4BR Time Team
American Presidents and Japanese crepe paper

Two concert snapshots from over a century ago shed an intriguing light on musical tastes and future destinies...

Another brace of wonderful concert snapshots from over a century ago has recently been unearthed by the well known brass band historian Allan Littlemore.

As reported on 4BR, earlier this year Allan found a remarkable piece of memorabilia tucked inside a cover of a book - a crepe paper programme for ‘Two Grand Concerts’ given by Besses o’ th’ Barn Band on Easter Sunday, April 11th, 1909 at The Palace, Promenade, Blackpool, conducted by the great Alex Owen.

Evocative insight

Now he has unearthed two more – and both give further evocative insight into the post Victorian brass band world in the UK.

The oldest once again features Besses o’ th’ Barn Band – this time for a concert that took place in Moss Lane in the town of Whitefield near Manchester on Monday 23rd July 1906.

The date is significant, as according to the programme it is billed as ‘Final Concert – previous to their Tour of the World’.

The 'Final Concert' given by Besses before they embarked on their 1906 World Tour 

That was to see them embark on a journey that would take almost 18 months before they returned home, and with a stop-off in America,  conductor Alex Owen was to make sure they made a good impression with a special march entitled ‘Roosevelt’ in honour of the 26th President of the United States.

Donald Trump

That was a certain Theodore Roosevelt Jr (below), who served in the role from 1901 to 1909 – and a man whose ability to project himself on the America consciousness made Donald Trump look like an amateur.

You cannot quite imagine a brass band wishing to commission a march in honour of the present incumbent of the White House?

A march fit for a President...

He was two years into his second term and had just been presented with the 1906 Nobel Peace Prize. 

You cannot quite imagine a brass band wishing to commission a march in honour of the present incumbent of the White House?

Besses performed for a month in Chicago on their 1906 World Tour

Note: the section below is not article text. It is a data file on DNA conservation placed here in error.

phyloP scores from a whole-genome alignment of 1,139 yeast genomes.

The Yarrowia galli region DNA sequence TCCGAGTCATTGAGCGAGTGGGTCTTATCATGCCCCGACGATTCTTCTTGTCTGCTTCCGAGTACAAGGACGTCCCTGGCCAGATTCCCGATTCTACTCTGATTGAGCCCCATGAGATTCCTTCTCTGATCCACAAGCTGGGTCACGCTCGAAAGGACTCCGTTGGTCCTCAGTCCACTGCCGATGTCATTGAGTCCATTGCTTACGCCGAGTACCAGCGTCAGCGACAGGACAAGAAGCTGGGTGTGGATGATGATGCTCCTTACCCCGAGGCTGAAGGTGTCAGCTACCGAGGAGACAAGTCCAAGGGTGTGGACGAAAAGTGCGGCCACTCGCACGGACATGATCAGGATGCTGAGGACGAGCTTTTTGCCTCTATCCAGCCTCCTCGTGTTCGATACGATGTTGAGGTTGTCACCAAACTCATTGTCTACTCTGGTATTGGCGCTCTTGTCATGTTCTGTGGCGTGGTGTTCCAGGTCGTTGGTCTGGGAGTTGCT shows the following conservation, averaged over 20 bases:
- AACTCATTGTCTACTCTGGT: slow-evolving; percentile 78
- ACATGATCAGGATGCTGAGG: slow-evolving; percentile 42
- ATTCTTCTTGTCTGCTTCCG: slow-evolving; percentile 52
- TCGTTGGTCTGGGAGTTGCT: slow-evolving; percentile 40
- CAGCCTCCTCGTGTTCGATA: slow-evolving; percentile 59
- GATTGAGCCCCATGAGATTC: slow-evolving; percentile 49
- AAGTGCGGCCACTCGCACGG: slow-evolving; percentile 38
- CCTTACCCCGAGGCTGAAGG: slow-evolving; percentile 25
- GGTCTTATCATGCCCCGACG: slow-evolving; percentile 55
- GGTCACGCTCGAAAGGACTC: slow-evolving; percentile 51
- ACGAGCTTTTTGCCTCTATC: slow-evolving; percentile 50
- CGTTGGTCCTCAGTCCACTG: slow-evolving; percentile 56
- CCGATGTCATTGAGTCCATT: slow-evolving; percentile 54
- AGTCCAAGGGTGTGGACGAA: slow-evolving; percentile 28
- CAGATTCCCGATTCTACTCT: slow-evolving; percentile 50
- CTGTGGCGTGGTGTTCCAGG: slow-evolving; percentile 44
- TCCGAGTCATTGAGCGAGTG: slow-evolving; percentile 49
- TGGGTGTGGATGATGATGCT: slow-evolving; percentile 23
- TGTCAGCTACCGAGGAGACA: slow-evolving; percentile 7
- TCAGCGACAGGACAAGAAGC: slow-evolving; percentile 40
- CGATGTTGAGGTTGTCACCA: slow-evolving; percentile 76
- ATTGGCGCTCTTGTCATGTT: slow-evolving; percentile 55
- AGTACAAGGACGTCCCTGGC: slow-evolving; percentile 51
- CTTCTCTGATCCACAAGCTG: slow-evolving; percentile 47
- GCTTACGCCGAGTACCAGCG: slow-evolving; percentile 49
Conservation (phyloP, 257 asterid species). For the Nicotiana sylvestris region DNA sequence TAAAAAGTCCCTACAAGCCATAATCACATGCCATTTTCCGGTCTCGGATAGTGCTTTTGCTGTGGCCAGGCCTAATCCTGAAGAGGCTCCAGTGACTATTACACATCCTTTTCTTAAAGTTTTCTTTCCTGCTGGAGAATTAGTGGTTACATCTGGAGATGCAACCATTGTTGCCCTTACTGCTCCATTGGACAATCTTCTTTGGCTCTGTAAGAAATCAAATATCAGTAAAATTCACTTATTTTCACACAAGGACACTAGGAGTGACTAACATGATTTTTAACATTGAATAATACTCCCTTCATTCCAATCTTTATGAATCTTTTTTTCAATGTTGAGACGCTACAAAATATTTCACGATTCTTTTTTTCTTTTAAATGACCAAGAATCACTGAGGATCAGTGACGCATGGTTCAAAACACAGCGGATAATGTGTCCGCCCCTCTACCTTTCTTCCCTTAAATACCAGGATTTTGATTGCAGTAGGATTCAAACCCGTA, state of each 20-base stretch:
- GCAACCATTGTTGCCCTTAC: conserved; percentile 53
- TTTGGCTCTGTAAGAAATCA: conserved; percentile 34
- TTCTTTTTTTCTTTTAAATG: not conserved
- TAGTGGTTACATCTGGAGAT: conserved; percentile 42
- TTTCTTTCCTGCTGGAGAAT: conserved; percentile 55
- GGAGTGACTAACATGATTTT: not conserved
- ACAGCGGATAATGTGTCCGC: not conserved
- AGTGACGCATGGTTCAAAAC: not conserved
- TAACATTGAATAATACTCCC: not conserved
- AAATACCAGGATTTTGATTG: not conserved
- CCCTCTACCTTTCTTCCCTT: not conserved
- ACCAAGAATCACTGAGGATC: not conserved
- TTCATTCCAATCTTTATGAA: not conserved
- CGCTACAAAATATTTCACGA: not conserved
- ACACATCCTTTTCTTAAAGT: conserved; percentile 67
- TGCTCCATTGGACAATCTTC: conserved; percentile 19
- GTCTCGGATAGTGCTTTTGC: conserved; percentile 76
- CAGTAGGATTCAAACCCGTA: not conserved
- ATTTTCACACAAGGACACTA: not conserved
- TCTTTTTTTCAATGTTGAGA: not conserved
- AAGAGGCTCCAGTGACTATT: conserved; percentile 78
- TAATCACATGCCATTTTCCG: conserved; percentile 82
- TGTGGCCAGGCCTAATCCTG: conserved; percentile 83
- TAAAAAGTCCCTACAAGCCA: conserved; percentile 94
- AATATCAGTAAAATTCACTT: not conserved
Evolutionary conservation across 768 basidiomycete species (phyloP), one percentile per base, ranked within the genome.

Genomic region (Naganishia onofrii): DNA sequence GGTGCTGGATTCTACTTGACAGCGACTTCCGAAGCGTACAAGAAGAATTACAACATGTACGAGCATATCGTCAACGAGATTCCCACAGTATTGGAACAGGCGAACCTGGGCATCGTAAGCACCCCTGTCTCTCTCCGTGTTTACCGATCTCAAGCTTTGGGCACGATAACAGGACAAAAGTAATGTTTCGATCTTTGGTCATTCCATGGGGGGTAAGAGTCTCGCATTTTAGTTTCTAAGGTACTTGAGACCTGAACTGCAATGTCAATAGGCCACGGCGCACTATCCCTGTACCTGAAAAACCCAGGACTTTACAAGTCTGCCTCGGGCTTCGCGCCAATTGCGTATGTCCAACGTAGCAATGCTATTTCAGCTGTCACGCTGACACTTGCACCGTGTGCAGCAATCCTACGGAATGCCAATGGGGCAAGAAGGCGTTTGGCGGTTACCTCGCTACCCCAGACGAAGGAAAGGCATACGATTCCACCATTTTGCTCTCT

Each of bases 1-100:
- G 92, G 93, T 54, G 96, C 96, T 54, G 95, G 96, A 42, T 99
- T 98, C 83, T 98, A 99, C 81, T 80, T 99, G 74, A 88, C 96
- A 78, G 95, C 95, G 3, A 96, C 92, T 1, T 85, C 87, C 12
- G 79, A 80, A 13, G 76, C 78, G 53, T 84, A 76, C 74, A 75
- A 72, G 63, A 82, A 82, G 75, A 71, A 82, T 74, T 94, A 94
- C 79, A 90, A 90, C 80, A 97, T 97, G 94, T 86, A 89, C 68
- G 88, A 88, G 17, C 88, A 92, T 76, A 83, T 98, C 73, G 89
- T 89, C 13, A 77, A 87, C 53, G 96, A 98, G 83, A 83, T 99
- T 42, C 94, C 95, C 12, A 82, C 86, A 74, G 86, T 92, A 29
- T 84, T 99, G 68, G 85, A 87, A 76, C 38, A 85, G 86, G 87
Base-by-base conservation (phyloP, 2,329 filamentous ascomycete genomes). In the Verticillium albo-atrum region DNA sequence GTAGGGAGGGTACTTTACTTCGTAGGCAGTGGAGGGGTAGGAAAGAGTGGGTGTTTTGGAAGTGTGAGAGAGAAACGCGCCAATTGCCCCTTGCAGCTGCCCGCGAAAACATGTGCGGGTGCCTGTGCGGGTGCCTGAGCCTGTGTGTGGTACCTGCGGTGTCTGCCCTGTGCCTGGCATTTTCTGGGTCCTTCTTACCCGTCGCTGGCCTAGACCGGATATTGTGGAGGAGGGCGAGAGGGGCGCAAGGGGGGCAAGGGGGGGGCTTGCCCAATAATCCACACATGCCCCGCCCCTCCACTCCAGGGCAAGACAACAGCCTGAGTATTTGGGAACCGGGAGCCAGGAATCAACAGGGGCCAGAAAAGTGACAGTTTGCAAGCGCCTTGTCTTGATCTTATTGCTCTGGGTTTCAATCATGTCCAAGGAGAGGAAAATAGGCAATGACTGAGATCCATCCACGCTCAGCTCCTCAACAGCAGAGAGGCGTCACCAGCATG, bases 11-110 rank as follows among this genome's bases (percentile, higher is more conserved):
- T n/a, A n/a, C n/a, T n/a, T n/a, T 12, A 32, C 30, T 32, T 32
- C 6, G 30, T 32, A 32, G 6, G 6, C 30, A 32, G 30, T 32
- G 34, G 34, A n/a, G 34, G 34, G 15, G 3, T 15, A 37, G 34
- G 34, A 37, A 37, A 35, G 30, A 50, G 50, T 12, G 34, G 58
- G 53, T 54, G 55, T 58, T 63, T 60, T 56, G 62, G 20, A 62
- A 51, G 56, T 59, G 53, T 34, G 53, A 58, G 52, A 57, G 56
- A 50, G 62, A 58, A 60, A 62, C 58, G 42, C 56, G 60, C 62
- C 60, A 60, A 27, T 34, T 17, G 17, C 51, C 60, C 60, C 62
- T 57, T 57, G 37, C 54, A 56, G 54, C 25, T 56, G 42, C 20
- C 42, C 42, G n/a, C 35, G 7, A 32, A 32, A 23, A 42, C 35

Also on the programme that night was the cornet solo ‘Cleopatra’ - still played to this day, as well as the overture ‘Poet & Peasant’, whilst in another nod to the ‘special relationship’ (if one existed at the time), there was a ‘Fantasia on American Airs’.  

British sensibilities towards one of its own heroes were catered for with the trombone solo ‘The Death of Nelson’ played by Mr T Bowling, whilst to ensure any ex-pat Americans in the audience in Whitefield that night felt at home, the ‘Star Spangled Banner’ was also performed alongside ‘Auld Lang Syne’ and ‘God Save the King’ to round off the entertainment.

Rural Japan

The second programme is something of a more touching curiosity – and not just as it was printed on crepe paper inspired by scenes of rural Japan.

It featured ‘Two Grand Concert’ performances on Sunday 30th July 1911, on Morecambe Central Pier by the Band of the Yorkshire Hussars conducted by the splendidly named Mr Cramer Suckley.

Oriental inspiration for the Yorkshire Hussars and Edwin Firth...

Opened in 1869, by 1911 the pier was attracting thousands of visitors each week – although whether or not that was inspired by anything Japanese is unknown…

Peak of his powers

Amid the usual pieces to entertain the audience such as the overture ‘Zampa’, the conductor’s own ‘descriptive idyll’, ‘Worthing Chimes’, selections from ‘Carmen’ and ‘Faust’, ‘Il Travatore’ and ‘Tannhauser’, and two solo spots from a certain Mr Edwin Firth – then at the very peak of his powers as the principal cornet of Foden’s Band.

In the afternoon he performed ‘The Children’s Home’ by Cowen and later the same evening, ‘Brillante’. 

Opened in 1869, by 1911 the pier was attracting thousands of visitors each week – although whether or not that was inspired by anything Japanese is unknown…

Morecambe Central Pier in 1909


A few years later, with the First World War also at its horrendous peak, Firth joined the 28th London Regiment and was posted to France, where he was killed in action on 1st June 1918. 

Morecambe Pier was closed in 1986 and demolished following a fire in 1992. 

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